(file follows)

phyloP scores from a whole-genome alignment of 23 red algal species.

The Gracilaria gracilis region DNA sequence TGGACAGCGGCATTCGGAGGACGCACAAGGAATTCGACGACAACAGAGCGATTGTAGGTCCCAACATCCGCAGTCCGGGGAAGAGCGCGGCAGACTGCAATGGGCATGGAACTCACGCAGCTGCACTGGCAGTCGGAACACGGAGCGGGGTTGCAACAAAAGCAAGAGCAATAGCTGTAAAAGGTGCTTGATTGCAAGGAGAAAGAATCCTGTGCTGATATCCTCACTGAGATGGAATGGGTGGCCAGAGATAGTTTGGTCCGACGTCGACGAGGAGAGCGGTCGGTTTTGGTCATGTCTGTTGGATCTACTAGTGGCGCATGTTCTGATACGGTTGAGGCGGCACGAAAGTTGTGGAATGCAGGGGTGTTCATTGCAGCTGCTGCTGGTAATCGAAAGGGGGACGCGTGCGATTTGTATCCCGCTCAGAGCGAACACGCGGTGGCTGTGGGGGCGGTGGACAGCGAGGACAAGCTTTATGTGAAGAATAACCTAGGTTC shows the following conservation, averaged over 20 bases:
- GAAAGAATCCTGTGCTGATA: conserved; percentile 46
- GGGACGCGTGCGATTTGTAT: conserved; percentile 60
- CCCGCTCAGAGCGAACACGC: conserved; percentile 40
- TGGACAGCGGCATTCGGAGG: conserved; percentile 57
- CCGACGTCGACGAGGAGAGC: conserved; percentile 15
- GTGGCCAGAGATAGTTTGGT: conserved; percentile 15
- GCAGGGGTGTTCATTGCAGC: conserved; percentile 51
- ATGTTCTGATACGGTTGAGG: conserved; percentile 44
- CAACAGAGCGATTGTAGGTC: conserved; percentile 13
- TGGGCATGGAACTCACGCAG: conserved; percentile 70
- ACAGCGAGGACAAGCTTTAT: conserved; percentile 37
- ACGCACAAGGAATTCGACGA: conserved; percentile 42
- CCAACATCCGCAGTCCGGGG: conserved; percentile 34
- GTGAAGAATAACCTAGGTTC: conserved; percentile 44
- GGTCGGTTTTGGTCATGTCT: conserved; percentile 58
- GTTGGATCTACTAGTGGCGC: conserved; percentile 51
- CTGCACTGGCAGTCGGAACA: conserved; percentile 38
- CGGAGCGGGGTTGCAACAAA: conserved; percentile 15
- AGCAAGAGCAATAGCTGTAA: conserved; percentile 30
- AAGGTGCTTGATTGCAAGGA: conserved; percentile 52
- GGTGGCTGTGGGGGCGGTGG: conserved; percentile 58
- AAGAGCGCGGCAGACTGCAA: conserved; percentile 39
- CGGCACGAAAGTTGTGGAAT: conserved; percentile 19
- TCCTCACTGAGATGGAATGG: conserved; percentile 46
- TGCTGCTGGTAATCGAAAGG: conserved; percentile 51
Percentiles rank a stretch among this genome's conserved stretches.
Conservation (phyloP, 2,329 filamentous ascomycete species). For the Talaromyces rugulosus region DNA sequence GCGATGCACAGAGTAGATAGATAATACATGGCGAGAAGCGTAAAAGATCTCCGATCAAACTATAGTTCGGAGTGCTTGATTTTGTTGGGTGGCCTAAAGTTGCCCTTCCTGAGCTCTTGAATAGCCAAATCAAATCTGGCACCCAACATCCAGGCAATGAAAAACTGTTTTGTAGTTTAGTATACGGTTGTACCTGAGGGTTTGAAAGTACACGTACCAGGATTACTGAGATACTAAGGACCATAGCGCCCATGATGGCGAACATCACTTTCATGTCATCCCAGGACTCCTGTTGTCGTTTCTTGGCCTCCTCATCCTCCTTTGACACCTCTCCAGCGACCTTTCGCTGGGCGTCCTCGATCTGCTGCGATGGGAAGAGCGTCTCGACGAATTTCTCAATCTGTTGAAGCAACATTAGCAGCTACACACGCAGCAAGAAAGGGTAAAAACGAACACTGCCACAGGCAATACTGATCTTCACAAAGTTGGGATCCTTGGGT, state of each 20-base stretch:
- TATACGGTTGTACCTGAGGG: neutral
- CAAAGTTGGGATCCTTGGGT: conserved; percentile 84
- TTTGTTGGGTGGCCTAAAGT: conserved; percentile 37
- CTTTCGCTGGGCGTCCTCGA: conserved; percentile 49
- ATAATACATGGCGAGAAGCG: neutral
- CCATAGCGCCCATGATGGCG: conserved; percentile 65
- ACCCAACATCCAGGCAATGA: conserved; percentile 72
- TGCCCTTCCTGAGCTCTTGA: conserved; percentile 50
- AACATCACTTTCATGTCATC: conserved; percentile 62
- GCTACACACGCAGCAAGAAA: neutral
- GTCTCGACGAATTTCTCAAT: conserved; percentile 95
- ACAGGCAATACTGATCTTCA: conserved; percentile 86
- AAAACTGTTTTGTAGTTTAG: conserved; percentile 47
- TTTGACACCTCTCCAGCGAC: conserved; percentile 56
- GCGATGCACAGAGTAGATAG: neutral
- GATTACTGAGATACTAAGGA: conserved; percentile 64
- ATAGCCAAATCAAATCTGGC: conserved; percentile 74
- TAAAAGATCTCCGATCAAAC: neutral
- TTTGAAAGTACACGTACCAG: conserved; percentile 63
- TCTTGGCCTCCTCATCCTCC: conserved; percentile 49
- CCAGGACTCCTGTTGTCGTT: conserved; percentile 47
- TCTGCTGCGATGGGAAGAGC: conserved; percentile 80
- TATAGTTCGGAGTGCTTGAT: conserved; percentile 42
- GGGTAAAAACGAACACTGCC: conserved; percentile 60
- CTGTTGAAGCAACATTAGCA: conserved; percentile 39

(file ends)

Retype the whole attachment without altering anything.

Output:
phyloP scores from a whole-genome alignment of 23 red algal species.

The Gracilaria gracilis region DNA sequence TGGACAGCGGCATTCGGAGGACGCACAAGGAATTCGACGACAACAGAGCGATTGTAGGTCCCAACATCCGCAGTCCGGGGAAGAGCGCGGCAGACTGCAATGGGCATGGAACTCACGCAGCTGCACTGGCAGTCGGAACACGGAGCGGGGTTGCAACAAAAGCAAGAGCAATAGCTGTAAAAGGTGCTTGATTGCAAGGAGAAAGAATCCTGTGCTGATATCCTCACTGAGATGGAATGGGTGGCCAGAGATAGTTTGGTCCGACGTCGACGAGGAGAGCGGTCGGTTTTGGTCATGTCTGTTGGATCTACTAGTGGCGCATGTTCTGATACGGTTGAGGCGGCACGAAAGTTGTGGAATGCAGGGGTGTTCATTGCAGCTGCTGCTGGTAATCGAAAGGGGGACGCGTGCGATTTGTATCCCGCTCAGAGCGAACACGCGGTGGCTGTGGGGGCGGTGGACAGCGAGGACAAGCTTTATGTGAAGAATAACCTAGGTTC shows the following conservation, averaged over 20 bases:
- GAAAGAATCCTGTGCTGATA: conserved; percentile 46
- GGGACGCGTGCGATTTGTAT: conserved; percentile 60
- CCCGCTCAGAGCGAACACGC: conserved; percentile 40
- TGGACAGCGGCATTCGGAGG: conserved; percentile 57
- CCGACGTCGACGAGGAGAGC: conserved; percentile 15
- GTGGCCAGAGATAGTTTGGT: conserved; percentile 15
- GCAGGGGTGTTCATTGCAGC: conserved; percentile 51
- ATGTTCTGATACGGTTGAGG: conserved; percentile 44
- CAACAGAGCGATTGTAGGTC: conserved; percentile 13
- TGGGCATGGAACTCACGCAG: conserved; percentile 70
- ACAGCGAGGACAAGCTTTAT: conserved; percentile 37
- ACGCACAAGGAATTCGACGA: conserved; percentile 42
- CCAACATCCGCAGTCCGGGG: conserved; percentile 34
- GTGAAGAATAACCTAGGTTC: conserved; percentile 44
- GGTCGGTTTTGGTCATGTCT: conserved; percentile 58
- GTTGGATCTACTAGTGGCGC: conserved; percentile 51
- CTGCACTGGCAGTCGGAACA: conserved; percentile 38
- CGGAGCGGGGTTGCAACAAA: conserved; percentile 15
- AGCAAGAGCAATAGCTGTAA: conserved; percentile 30
- AAGGTGCTTGATTGCAAGGA: conserved; percentile 52
- GGTGGCTGTGGGGGCGGTGG: conserved; percentile 58
- AAGAGCGCGGCAGACTGCAA: conserved; percentile 39
- CGGCACGAAAGTTGTGGAAT: conserved; percentile 19
- TCCTCACTGAGATGGAATGG: conserved; percentile 46
- TGCTGCTGGTAATCGAAAGG: conserved; percentile 51
Percentiles rank a stretch among this genome's conserved stretches.
Conservation (phyloP, 2,329 filamentous ascomycete species). For the Talaromyces rugulosus region DNA sequence GCGATGCACAGAGTAGATAGATAATACATGGCGAGAAGCGTAAAAGATCTCCGATCAAACTATAGTTCGGAGTGCTTGATTTTGTTGGGTGGCCTAAAGTTGCCCTTCCTGAGCTCTTGAATAGCCAAATCAAATCTGGCACCCAACATCCAGGCAATGAAAAACTGTTTTGTAGTTTAGTATACGGTTGTACCTGAGGGTTTGAAAGTACACGTACCAGGATTACTGAGATACTAAGGACCATAGCGCCCATGATGGCGAACATCACTTTCATGTCATCCCAGGACTCCTGTTGTCGTTTCTTGGCCTCCTCATCCTCCTTTGACACCTCTCCAGCGACCTTTCGCTGGGCGTCCTCGATCTGCTGCGATGGGAAGAGCGTCTCGACGAATTTCTCAATCTGTTGAAGCAACATTAGCAGCTACACACGCAGCAAGAAAGGGTAAAAACGAACACTGCCACAGGCAATACTGATCTTCACAAAGTTGGGATCCTTGGGT, state of each 20-base stretch:
- TATACGGTTGTACCTGAGGG: neutral
- CAAAGTTGGGATCCTTGGGT: conserved; percentile 84
- TTTGTTGGGTGGCCTAAAGT: conserved; percentile 37
- CTTTCGCTGGGCGTCCTCGA: conserved; percentile 49
- ATAATACATGGCGAGAAGCG: neutral
- CCATAGCGCCCATGATGGCG: conserved; percentile 65
- ACCCAACATCCAGGCAATGA: conserved; percentile 72
- TGCCCTTCCTGAGCTCTTGA: conserved; percentile 50
- AACATCACTTTCATGTCATC: conserved; percentile 62
- GCTACACACGCAGCAAGAAA: neutral
- GTCTCGACGAATTTCTCAAT: conserved; percentile 95
- ACAGGCAATACTGATCTTCA: conserved; percentile 86
- AAAACTGTTTTGTAGTTTAG: conserved; percentile 47
- TTTGACACCTCTCCAGCGAC: conserved; percentile 56
- GCGATGCACAGAGTAGATAG: neutral
- GATTACTGAGATACTAAGGA: conserved; percentile 64
- ATAGCCAAATCAAATCTGGC: conserved; percentile 74
- TAAAAGATCTCCGATCAAAC: neutral
- TTTGAAAGTACACGTACCAG: conserved; percentile 63
- TCTTGGCCTCCTCATCCTCC: conserved; percentile 49
- CCAGGACTCCTGTTGTCGTT: conserved; percentile 47
- TCTGCTGCGATGGGAAGAGC: conserved; percentile 80
- TATAGTTCGGAGTGCTTGAT: conserved; percentile 42
- GGGTAAAAACGAACACTGCC: conserved; percentile 60
- CTGTTGAAGCAACATTAGCA: conserved; percentile 39